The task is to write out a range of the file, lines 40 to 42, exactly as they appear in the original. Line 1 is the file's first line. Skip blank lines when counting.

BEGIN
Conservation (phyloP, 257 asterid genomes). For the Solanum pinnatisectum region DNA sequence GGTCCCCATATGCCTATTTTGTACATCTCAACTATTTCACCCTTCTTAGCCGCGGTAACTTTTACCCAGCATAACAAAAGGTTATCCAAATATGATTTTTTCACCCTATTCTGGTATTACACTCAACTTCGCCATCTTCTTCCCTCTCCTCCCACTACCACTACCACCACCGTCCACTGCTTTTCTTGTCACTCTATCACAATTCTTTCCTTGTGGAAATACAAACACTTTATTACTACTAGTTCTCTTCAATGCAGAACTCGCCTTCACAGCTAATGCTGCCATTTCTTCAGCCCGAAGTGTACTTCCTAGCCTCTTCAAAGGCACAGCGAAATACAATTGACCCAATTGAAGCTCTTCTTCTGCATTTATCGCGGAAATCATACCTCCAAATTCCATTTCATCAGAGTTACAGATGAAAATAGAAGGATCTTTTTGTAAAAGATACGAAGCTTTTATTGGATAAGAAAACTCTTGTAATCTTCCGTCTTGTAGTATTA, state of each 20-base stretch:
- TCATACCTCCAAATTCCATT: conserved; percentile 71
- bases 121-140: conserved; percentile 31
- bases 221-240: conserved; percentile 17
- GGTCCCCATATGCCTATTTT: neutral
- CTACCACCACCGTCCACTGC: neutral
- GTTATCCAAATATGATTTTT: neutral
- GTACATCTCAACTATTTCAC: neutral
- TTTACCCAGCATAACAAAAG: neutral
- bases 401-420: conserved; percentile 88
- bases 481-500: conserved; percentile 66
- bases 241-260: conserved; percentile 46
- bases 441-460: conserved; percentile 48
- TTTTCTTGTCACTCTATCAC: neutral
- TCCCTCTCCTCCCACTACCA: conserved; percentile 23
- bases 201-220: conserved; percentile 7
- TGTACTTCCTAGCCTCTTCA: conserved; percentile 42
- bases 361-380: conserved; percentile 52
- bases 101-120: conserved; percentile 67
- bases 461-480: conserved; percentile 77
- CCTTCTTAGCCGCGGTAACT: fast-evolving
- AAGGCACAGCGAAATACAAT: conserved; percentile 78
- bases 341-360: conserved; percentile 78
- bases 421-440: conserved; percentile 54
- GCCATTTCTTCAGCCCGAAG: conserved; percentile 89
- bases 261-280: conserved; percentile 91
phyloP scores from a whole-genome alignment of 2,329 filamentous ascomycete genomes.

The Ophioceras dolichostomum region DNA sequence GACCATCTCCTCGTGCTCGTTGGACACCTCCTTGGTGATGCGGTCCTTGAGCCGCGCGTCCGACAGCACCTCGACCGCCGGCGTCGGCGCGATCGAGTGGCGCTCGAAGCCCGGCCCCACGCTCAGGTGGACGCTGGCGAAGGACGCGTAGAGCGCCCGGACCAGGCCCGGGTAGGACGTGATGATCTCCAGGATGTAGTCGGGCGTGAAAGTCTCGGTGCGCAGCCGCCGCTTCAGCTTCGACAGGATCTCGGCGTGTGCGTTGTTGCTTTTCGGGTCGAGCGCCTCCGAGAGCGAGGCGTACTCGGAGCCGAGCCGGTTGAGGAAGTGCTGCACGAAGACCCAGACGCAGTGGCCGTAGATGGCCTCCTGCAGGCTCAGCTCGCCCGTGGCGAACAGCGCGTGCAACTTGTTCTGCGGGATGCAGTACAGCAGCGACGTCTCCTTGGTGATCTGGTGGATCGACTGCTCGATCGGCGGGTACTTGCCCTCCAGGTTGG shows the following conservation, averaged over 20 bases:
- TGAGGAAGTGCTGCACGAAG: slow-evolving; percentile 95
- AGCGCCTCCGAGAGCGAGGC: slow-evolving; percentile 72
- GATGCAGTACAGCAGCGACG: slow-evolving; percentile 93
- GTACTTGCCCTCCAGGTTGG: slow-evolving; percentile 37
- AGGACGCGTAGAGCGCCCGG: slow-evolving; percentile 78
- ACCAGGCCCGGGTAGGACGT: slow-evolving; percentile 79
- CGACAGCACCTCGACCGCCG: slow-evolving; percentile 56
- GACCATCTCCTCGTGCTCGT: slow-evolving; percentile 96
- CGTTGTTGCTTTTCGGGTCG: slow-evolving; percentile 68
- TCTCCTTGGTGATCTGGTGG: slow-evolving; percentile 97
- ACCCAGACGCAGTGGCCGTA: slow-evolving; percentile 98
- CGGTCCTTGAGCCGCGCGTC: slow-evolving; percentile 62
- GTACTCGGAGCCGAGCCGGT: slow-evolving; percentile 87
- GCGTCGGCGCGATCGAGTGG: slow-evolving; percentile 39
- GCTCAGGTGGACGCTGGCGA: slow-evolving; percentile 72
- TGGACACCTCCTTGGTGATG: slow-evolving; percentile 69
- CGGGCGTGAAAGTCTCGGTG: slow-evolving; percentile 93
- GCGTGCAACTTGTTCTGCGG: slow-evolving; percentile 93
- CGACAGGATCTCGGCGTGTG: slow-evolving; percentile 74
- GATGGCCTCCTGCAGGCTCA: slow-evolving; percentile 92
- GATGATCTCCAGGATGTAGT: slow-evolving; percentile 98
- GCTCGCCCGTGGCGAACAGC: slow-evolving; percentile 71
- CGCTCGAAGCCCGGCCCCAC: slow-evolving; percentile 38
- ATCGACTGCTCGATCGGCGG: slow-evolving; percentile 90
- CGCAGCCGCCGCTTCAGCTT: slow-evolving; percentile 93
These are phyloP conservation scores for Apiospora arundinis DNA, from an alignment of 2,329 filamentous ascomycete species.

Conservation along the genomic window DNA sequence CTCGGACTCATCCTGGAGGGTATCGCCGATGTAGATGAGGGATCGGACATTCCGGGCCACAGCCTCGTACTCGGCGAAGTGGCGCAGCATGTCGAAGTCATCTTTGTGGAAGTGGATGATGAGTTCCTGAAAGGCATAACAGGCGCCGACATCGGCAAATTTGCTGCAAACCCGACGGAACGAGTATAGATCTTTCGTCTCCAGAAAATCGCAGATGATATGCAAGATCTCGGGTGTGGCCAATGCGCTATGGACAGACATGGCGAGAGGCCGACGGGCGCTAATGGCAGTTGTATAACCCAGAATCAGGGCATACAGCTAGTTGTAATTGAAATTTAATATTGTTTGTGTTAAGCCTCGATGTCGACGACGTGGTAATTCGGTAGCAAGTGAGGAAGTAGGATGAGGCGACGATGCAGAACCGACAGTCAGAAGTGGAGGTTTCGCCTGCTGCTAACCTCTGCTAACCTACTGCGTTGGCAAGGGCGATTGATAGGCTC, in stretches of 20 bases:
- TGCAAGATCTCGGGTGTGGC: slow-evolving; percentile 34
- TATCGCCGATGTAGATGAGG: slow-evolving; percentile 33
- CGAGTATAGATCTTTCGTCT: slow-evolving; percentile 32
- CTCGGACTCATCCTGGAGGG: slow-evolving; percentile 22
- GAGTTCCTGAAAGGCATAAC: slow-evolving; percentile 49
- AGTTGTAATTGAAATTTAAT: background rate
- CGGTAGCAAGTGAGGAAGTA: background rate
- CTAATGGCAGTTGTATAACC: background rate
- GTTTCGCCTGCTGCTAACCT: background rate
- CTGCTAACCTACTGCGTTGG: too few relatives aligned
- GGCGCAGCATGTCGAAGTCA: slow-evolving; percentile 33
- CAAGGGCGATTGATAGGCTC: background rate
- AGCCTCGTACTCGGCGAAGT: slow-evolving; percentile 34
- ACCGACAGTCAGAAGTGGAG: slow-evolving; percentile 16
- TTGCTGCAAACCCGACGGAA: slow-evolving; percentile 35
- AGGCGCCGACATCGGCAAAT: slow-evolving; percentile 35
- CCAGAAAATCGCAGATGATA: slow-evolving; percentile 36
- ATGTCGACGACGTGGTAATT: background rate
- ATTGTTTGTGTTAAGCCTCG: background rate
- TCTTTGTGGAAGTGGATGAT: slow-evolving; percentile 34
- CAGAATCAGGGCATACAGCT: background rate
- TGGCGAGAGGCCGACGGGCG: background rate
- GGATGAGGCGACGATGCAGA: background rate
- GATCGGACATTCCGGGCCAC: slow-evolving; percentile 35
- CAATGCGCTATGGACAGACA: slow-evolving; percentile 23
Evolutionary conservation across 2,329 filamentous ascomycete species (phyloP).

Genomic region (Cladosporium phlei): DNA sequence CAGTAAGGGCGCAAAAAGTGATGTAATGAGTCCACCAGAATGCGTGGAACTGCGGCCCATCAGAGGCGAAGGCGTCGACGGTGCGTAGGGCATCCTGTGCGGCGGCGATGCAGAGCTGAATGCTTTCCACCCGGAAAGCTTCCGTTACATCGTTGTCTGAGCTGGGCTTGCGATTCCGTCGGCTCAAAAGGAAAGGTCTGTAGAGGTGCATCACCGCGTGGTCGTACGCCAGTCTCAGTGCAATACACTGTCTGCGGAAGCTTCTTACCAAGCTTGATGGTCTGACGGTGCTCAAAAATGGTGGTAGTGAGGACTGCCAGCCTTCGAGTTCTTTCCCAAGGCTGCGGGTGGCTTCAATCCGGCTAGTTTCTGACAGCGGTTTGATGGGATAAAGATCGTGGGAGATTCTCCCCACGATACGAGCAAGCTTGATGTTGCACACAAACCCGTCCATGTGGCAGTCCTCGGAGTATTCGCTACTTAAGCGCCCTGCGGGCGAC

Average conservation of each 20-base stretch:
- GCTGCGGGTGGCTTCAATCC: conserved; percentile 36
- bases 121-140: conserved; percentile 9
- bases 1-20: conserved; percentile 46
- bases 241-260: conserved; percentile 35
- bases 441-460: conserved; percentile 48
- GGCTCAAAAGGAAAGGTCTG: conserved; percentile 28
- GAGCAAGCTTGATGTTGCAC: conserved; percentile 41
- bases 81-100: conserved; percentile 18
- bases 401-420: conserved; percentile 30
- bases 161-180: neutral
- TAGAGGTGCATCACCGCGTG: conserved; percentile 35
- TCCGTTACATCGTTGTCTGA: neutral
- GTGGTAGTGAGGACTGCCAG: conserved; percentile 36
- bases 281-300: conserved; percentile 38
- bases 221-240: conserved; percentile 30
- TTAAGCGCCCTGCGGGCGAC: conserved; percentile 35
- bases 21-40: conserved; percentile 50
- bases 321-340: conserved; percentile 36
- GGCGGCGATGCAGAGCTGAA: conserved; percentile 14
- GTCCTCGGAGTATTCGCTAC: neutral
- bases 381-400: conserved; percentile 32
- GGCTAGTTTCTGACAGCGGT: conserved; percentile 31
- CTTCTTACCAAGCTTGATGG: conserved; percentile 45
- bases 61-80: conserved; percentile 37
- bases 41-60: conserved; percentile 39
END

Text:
- CGGTCCTTGAGCCGCGCGTC: slow-evolving; percentile 62
- GTACTCGGAGCCGAGCCGGT: slow-evolving; percentile 87
- GCGTCGGCGCGATCGAGTGG: slow-evolving; percentile 39